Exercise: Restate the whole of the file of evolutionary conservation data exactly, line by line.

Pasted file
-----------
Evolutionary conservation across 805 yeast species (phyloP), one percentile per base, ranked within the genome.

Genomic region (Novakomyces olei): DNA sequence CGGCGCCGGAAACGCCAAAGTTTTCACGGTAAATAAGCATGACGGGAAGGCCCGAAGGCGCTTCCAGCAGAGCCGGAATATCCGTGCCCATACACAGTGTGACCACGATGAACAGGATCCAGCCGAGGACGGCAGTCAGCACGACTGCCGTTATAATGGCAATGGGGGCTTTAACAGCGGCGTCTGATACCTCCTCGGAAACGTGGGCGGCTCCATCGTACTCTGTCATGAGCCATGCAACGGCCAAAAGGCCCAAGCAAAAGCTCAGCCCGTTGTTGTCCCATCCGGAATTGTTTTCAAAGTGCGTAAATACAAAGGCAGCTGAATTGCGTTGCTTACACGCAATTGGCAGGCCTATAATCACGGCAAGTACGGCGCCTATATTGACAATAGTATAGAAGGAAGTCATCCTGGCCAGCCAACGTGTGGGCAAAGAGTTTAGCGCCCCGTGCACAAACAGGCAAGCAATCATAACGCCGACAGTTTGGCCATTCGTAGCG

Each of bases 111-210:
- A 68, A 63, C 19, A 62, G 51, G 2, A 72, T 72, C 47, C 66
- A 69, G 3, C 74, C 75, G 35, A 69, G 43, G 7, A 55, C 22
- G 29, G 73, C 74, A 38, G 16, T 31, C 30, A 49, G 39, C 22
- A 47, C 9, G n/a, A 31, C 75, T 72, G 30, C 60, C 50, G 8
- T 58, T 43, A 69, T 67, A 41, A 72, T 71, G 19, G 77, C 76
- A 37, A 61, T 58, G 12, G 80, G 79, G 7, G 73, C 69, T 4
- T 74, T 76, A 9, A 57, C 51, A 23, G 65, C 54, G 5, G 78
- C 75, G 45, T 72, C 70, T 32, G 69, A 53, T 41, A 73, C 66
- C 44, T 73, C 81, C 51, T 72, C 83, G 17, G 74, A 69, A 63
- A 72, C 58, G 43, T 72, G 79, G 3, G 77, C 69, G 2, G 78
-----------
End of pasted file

Evolutionary conservation across 805 yeast species (phyloP), one percentile per base, ranked within the genome.

Genomic region (Novakomyces olei): DNA sequence CGGCGCCGGAAACGCCAAAGTTTTCACGGTAAATAAGCATGACGGGAAGGCCCGAAGGCGCTTCCAGCAGAGCCGGAATATCCGTGCCCATACACAGTGTGACCACGATGAACAGGATCCAGCCGAGGACGGCAGTCAGCACGACTGCCGTTATAATGGCAATGGGGGCTTTAACAGCGGCGTCTGATACCTCCTCGGAAACGTGGGCGGCTCCATCGTACTCTGTCATGAGCCATGCAACGGCCAAAAGGCCCAAGCAAAAGCTCAGCCCGTTGTTGTCCCATCCGGAATTGTTTTCAAAGTGCGTAAATACAAAGGCAGCTGAATTGCGTTGCTTACACGCAATTGGCAGGCCTATAATCACGGCAAGTACGGCGCCTATATTGACAATAGTATAGAAGGAAGTCATCCTGGCCAGCCAACGTGTGGGCAAAGAGTTTAGCGCCCCGTGCACAAACAGGCAAGCAATCATAACGCCGACAGTTTGGCCATTCGTAGCG

Each of bases 111-210:
- A 68, A 63, C 19, A 62, G 51, G 2, A 72, T 72, C 47, C 66
- A 69, G 3, C 74, C 75, G 35, A 69, G 43, G 7, A 55, C 22
- G 29, G 73, C 74, A 38, G 16, T 31, C 30, A 49, G 39, C 22
- A 47, C 9, G n/a, A 31, C 75, T 72, G 30, C 60, C 50, G 8
- T 58, T 43, A 69, T 67, A 41, A 72, T 71, G 19, G 77, C 76
- A 37, A 61, T 58, G 12, G 80, G 79, G 7, G 73, C 69, T 4
- T 74, T 76, A 9, A 57, C 51, A 23, G 65, C 54, G 5, G 78
- C 75, G 45, T 72, C 70, T 32, G 69, A 53, T 41, A 73, C 66
- C 44, T 73, C 81, C 51, T 72, C 83, G 17, G 74, A 69, A 63
- A 72, C 58, G 43, T 72, G 79, G 3, G 77, C 69, G 2, G 78